The Space Shuttle Challenger didn't "explode" and very few people watched it live on TV, even though a lot of people seem to think they did.

Sorry, but it did explode. An O-ring on one of the SRBs didn't make a tight fit, and allowed a leak of hot gas to strike the external fuel tank. It burned through and permitted the liquid fuel inside to detonate.
posted by Chocolate Pickle at 6:43 PM on March 23, 2016 [2 favorites]


Graham Chapman did not die of AIDS. It's true that he was gay, but he was also a pipe smoker and he died of throat cancer.
posted by Chocolate Pickle at 6:45 PM on March 23, 2016


Less-recent than 30 years, but: all of the actual evidence says Lee Harvey Oswald killed JFK, and he did it alone.
posted by Pseudonymous Cognomen at 7:18 PM on March 23, 2016 [4 favorites]




very few people watched it live on TV, even though a lot of people seem to think they did.

I'll agree with that part, bondcliff, and if you're meaning the orbiter itself didn't exactly blow up, true; but the launch vehicle assembly including the Challenger was certainly torn apart by the explosion of its external tank, as detailed by Chocolate Pickle.

Came in here to post a previously about the McDonalds coffee case, but unfortunately the actual TMCM link it references isn't working now. (And I'm not sure it's about something that could actually be characterized a "historical event.")
posted by Rash at 11:33 PM on March 23, 2016




Oh, I have another one. Carrie Buck, the subject of the infamous case of Buck v. Bell ("three generations of imbeciles are enough"), was not actually intellectually disabled (then known as "feebleminded"). She was an average student who was poor and lived with foster parents. She was committed to an institution after becoming pregnant from rape.
posted by ClaudiaCenter at 11:49 PM on March 23, 2016


Oh god - as someone who works in and around education, my biggest one is Common Core. Which, despite what republican talking heads would have you believe, has absolutely nothing to do with the federal government

This is not true. Yes, states created Common Core, but did so as a reaction to the federal government:

On February 17, 2009, President Barack Obama’s Race to the Top program was signed into law, inviting states to compete for $4.35 billion in extra funding based on the strength of their student test scores. On Mar. 13, 2010, Obama proposed an overhaul of NCLB, promising further incentives to states if they develop improved assessments tied more closely to state standards, and emphasizing other indicators like pupil attendance, graduation rates and learning climate in addition to test scores.
posted by yes I said yes I will Yes at 3:11 AM on March 24, 2016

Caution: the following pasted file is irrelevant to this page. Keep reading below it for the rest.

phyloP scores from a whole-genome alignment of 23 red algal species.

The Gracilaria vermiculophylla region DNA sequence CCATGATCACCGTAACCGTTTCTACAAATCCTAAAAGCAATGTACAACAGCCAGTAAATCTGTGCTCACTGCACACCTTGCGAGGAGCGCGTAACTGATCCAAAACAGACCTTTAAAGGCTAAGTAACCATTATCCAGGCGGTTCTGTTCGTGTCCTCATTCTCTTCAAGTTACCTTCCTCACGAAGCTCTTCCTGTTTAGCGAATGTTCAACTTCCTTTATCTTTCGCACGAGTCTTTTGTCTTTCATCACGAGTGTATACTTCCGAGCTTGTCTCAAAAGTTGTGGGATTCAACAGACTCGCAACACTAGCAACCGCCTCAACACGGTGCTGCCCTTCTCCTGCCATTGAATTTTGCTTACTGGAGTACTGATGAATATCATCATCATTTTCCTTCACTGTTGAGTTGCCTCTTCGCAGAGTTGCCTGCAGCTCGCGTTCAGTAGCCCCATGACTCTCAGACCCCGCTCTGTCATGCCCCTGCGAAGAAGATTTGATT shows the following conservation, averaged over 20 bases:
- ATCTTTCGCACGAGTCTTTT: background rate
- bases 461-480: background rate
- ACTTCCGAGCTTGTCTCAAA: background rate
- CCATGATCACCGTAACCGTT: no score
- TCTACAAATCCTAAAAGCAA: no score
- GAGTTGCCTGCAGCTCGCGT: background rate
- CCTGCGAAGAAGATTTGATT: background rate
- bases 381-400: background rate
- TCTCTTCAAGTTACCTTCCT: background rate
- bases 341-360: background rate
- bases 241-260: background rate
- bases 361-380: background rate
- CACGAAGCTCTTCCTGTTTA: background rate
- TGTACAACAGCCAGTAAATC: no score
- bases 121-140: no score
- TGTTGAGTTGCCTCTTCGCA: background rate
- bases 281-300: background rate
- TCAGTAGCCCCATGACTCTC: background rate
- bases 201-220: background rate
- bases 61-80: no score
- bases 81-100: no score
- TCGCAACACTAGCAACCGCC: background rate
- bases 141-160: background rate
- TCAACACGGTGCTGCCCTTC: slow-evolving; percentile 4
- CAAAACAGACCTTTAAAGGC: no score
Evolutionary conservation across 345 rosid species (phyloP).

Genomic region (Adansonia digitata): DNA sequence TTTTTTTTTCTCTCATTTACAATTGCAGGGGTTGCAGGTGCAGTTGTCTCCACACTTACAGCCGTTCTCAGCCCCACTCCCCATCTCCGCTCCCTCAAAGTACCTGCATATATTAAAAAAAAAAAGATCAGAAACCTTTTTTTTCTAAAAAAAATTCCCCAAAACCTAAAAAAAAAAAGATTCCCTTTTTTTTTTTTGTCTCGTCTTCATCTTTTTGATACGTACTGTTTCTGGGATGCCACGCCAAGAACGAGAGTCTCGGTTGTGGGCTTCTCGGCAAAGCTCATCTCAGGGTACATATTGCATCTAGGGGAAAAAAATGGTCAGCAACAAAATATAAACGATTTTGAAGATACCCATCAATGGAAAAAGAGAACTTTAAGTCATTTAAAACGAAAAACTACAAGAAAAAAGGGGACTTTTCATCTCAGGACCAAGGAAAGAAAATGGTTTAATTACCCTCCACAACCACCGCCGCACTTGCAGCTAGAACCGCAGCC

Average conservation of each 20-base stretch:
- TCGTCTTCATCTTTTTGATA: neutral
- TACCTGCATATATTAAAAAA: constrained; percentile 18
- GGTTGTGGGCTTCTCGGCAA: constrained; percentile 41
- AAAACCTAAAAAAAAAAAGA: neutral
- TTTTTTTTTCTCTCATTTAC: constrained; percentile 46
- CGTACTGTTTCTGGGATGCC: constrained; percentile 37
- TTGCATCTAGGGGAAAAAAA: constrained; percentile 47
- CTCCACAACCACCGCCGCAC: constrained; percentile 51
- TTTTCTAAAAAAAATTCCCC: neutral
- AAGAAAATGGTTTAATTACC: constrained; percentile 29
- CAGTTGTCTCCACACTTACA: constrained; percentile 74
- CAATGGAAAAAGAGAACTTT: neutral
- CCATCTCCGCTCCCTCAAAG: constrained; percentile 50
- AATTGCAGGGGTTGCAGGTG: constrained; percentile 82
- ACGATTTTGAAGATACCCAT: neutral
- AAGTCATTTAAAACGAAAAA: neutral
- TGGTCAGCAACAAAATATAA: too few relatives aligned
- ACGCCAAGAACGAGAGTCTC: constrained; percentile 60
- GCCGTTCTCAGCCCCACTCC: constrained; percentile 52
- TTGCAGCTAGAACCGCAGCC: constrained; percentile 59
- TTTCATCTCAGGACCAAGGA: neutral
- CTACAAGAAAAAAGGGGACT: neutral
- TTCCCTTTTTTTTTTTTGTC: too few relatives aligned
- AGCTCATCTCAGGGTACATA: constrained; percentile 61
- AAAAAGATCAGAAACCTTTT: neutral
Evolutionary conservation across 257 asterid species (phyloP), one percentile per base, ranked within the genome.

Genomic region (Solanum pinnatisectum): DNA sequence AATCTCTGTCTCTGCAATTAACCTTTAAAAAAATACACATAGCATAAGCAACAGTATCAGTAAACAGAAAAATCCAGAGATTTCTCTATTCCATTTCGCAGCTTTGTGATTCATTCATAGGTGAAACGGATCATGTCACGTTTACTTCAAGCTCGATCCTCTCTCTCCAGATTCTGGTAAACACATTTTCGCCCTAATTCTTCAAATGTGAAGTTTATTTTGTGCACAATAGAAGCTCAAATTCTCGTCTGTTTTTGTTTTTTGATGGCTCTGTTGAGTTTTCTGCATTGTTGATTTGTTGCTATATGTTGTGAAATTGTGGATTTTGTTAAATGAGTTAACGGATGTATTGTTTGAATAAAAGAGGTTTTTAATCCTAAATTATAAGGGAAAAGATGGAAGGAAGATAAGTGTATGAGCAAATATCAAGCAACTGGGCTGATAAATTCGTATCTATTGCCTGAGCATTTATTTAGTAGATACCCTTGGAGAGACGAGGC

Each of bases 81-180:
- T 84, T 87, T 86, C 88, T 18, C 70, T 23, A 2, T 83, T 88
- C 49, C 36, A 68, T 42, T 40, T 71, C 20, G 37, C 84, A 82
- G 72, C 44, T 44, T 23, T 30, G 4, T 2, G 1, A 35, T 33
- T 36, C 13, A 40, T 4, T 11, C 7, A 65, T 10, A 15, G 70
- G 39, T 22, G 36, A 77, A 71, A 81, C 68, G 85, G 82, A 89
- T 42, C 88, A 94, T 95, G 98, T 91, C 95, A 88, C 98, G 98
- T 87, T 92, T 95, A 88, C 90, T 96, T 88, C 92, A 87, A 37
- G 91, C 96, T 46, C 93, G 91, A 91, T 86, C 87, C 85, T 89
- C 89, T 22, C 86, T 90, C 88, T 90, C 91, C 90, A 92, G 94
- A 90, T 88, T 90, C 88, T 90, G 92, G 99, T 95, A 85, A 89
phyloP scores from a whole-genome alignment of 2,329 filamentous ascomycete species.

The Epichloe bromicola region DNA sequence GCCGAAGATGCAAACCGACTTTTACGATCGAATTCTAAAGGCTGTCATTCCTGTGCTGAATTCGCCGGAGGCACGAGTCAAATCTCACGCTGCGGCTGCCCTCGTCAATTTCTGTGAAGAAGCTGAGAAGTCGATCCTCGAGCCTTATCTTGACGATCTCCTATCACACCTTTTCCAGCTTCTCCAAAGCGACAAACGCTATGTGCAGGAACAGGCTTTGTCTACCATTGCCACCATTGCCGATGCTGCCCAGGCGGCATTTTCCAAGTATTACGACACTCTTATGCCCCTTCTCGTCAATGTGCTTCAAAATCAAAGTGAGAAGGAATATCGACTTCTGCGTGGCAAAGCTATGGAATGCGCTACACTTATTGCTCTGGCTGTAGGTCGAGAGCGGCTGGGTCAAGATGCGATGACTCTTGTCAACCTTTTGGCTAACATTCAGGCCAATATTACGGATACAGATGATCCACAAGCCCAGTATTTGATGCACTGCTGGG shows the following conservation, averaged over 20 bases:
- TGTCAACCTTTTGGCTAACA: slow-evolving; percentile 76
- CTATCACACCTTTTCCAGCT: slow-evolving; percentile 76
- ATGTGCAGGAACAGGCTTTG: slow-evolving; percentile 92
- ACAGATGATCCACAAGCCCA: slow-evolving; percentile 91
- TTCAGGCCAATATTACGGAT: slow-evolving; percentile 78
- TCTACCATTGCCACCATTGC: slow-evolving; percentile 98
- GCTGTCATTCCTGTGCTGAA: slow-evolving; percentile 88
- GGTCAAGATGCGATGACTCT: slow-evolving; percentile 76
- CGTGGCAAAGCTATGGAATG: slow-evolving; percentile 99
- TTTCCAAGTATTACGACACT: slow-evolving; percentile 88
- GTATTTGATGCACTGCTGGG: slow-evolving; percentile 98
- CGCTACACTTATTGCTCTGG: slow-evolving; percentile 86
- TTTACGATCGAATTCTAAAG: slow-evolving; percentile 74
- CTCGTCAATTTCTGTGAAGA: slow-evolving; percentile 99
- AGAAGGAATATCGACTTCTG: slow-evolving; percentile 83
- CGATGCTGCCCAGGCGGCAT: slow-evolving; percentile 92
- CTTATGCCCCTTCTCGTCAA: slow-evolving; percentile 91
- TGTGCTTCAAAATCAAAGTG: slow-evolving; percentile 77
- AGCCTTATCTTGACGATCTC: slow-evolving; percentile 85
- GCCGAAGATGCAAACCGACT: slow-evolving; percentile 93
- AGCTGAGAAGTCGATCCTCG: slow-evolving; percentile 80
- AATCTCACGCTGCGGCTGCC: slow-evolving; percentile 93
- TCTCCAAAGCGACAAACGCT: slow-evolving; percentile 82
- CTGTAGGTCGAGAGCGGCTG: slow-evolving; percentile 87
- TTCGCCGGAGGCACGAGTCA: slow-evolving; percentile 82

Bra-burning didn't happen.
posted by The Toad at 6:53 AM on March 24, 2016 [3 favorites]


but the launch vehicle assembly including the Challenger was certainly torn apart by the explosion of its external tank

This isn't the place to get into a debate so this is the last I'll say but the Shuttle was torn apart due to aerodynamic forces. The "explosion" was the fuel in the external tank igniting after it was torn apart by the SRB breaking loose, but the shuttle didn't fail because it exploded.

Just to stay on topic, it is true that Bob Dylan was booed when he went electric at the Newport Folk Festival but the booing was because of the poor sound quality and the short set, not because he was plugged in.
posted by bondcliff at 7:10 AM on March 24, 2016


This isn't the place to get into a debate so this is the last I'll say but the Shuttle was torn apart due to aerodynamic forces. The "explosion" was the fuel in the external tank igniting after it was torn apart by the SRB breaking loose, but the shuttle didn't fail because it exploded.

The "Space Shuttle System" consisted of the Orbiter, the External Tank (ET), and the Solid Rocket Boosters (SRB's). So, the SRB failed, leading to the ET explosion, leading to the Orbiter breakup. To be pedantic, the Shuttle exploded.

Bottom line, it was a sad day. I didn't see it on TV. I did see it with my eyes from my backyard. It still sucks. I change the channel the when footage comes on.
posted by jeporter99 at 7:59 AM on March 24, 2016


"Returning Vietnam War vets were spit on instead of welcomed" is an enduring story but it's very difficult to find documented cases of it.
posted by werkzeuger at 11:41 AM on March 24, 2016 [2 favorites]


Vaccines don't cause autism.
HIV was not developed as a biological weapon.
The CIA didn't create an inner-city crack epidemic.*

* Wait, wait, hold up there. That one's still unsettled.
posted by Cool Papa Bell at 1:56 PM on March 24, 2016




Be sure to look at the great Wikipedia article on common misconceptions. Not much recent history there, but it might still be useful.
posted by Cash4Lead at 6:53 AM on April 13, 2016 [2 favorites]


Much longer than 30 years ago, but Bruce Carlson had an interesting three part series about Neville Chamberlain on his excellent My History Can Beat Up Your Politics podcast.

TL;DL : Chamberlain was obviously wrong about Hitler, but there was a lot of pressure on him at the time to attempt a diplomatic solution, and he actually played an important role in the rearming of Great Britain.
posted by panama joe at 11:38 AM on May 10, 2016


« Older TL;DR I offended a guy at a party in a reallly......   |   What's reasonable to expect men to understand... Newer »
This thread is closed to new comments.